According to the thirteenth-century British Library MS Harley 3244, elephants were once dubbed Lucanian oxen by the Romans when they met King Pyrrhus in battle in “the year of the City 472.” Persian and Indian warriors were said to construct wooden towers on the backs of these great beasts and fight with tactics normally reserved for a tower wall. As a more rational example, Aelian describes military elephants that carried “three fighting men on a cuirass, or even on [their] bare [backs], one fighting on the right, another on the left, while the third faces to the rear” (Druce).

Today, CGI fighting mûmakil, (Colloquially “oliphaunts”) appear in The Return of the King, a movie inspired by Tolkien’s work of the same name. Possibly more reminiscent of the mythical construction which could fight dragons and live up to 300 years, the Middle Earth oliphaunt is utilized by the men from the East (see Persian and Indian influence) as they engage in battle with the “good guys” of Middle Earth.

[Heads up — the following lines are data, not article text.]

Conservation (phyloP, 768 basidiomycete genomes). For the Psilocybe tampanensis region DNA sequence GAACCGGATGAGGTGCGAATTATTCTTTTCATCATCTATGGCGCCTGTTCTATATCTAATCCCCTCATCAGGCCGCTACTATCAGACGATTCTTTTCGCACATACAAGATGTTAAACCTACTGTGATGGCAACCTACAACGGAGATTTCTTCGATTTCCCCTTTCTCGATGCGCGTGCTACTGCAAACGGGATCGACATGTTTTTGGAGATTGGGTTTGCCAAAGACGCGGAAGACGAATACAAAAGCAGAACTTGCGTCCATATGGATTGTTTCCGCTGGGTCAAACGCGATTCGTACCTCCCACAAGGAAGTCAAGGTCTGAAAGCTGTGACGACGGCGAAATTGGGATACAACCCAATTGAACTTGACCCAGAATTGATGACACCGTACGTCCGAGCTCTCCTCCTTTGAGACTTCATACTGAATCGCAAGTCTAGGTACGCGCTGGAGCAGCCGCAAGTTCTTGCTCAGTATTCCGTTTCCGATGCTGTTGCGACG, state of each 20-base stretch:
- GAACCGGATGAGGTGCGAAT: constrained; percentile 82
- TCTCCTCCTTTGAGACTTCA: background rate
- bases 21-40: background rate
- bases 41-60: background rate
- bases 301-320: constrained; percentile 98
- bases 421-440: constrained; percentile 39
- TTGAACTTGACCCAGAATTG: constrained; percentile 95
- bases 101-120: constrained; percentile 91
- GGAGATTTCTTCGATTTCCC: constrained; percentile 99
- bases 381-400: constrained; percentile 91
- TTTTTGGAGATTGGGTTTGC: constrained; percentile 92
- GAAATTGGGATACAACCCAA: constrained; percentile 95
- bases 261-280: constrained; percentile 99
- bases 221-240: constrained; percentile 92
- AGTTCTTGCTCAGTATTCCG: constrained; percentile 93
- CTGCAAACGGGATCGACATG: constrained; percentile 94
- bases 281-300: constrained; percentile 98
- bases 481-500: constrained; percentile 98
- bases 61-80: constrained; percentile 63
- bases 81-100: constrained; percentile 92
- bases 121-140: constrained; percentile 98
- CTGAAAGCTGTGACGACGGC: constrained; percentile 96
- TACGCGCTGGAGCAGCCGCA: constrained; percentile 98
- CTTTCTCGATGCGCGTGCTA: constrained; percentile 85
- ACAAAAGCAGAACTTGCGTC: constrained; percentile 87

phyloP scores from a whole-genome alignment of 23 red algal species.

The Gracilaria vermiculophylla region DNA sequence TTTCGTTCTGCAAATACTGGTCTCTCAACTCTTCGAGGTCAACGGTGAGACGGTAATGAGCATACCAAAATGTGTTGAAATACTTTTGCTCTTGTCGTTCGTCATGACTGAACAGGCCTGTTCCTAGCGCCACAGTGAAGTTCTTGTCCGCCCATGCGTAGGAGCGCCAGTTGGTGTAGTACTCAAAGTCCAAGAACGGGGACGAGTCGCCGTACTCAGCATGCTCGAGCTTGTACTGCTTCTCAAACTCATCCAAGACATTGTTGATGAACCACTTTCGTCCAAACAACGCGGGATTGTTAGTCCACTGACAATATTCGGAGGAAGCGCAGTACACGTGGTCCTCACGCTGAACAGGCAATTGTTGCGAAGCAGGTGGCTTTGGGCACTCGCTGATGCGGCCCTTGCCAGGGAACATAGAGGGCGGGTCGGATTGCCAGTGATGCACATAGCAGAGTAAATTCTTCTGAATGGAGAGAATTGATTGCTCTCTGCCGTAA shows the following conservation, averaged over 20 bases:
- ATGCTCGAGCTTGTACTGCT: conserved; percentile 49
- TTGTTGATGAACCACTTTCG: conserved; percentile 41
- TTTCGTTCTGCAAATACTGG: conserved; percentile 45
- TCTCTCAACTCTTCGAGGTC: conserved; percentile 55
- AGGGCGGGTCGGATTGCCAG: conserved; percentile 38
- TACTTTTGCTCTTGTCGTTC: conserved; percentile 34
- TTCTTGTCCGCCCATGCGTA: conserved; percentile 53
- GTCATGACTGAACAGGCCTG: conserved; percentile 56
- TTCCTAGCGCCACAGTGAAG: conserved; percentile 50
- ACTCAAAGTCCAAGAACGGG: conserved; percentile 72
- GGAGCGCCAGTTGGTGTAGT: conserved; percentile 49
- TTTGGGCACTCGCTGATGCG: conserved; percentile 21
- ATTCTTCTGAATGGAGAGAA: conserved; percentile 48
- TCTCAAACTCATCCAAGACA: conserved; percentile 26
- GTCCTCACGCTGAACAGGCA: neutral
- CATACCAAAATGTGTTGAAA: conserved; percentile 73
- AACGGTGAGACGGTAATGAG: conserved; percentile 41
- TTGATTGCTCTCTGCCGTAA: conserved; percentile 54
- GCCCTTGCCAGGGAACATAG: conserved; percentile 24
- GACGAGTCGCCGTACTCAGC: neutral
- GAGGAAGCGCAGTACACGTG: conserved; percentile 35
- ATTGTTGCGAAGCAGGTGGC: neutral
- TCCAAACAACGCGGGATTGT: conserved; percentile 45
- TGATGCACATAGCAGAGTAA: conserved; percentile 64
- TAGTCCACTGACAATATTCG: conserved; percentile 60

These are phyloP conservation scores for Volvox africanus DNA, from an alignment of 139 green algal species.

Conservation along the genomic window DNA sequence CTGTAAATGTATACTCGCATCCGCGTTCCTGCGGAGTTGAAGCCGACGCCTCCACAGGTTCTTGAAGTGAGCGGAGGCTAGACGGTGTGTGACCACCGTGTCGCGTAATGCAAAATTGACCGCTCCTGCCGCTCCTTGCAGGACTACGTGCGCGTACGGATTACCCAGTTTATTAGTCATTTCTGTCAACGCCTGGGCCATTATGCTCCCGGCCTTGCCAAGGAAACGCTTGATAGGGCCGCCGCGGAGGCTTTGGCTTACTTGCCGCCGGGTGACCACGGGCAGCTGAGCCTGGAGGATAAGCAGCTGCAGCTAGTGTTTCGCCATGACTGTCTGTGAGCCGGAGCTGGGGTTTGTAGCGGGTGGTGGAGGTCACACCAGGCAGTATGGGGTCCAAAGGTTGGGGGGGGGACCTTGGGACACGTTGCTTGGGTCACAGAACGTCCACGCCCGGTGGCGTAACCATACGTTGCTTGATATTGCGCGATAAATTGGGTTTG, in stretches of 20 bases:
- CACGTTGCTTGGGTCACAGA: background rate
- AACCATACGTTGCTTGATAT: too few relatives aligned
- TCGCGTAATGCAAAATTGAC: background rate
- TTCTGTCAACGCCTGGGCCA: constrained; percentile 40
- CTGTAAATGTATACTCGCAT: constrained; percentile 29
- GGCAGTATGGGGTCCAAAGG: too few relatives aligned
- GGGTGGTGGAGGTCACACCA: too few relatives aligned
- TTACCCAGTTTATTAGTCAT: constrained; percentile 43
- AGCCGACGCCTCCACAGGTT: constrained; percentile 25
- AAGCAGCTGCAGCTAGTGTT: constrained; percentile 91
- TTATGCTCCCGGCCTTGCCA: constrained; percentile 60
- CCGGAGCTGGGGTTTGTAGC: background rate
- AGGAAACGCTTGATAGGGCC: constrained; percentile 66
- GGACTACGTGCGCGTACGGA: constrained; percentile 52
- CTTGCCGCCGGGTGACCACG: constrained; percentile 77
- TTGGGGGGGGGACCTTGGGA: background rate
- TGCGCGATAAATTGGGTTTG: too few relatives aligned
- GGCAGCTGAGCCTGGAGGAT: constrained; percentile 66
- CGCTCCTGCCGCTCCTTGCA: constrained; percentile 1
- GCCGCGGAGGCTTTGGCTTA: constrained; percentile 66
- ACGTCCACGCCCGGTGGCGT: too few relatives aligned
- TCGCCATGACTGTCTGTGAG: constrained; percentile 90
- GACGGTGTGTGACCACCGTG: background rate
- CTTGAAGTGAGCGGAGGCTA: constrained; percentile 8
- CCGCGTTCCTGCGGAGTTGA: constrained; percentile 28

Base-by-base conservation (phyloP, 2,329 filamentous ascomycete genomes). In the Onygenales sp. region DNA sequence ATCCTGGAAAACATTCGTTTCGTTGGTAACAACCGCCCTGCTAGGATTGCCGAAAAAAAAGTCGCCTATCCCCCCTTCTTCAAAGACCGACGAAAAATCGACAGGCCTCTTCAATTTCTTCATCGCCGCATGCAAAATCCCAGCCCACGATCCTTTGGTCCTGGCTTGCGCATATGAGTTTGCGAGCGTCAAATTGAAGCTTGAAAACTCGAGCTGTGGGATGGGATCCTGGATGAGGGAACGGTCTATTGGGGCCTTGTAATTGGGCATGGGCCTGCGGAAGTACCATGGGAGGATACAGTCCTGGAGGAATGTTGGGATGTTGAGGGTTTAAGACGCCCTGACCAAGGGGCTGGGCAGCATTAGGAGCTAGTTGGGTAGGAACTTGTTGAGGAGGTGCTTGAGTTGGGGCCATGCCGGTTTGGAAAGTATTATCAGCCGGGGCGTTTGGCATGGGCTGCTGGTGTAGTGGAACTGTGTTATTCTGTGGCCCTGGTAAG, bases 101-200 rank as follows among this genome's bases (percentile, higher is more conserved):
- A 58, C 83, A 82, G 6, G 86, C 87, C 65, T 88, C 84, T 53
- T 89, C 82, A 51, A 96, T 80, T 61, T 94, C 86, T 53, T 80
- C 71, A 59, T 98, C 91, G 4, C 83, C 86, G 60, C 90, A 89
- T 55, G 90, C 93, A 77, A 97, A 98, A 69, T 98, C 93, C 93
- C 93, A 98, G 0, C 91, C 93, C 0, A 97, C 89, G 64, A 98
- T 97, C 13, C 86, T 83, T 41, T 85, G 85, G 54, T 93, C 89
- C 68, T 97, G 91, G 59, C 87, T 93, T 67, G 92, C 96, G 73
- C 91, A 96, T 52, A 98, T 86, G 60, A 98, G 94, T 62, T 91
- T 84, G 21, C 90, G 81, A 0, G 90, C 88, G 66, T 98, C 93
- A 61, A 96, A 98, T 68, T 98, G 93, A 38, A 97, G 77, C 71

Written as a mythology for England, maybe Tolkien’s work really does ring true. If the elephants of today are merely the smaller, sweeter descendants of the Middle Earth oliphaunts, it is quite possible that the medieval bestiary’s description isn’t quite so far from the truth.

Angela Lake
MA Candidate
Department of English
University of Notre Dame

Druce, George C. “The Elephant in Medieval Legend and Art.” Archaeological Journal 76 (1919): 1-73.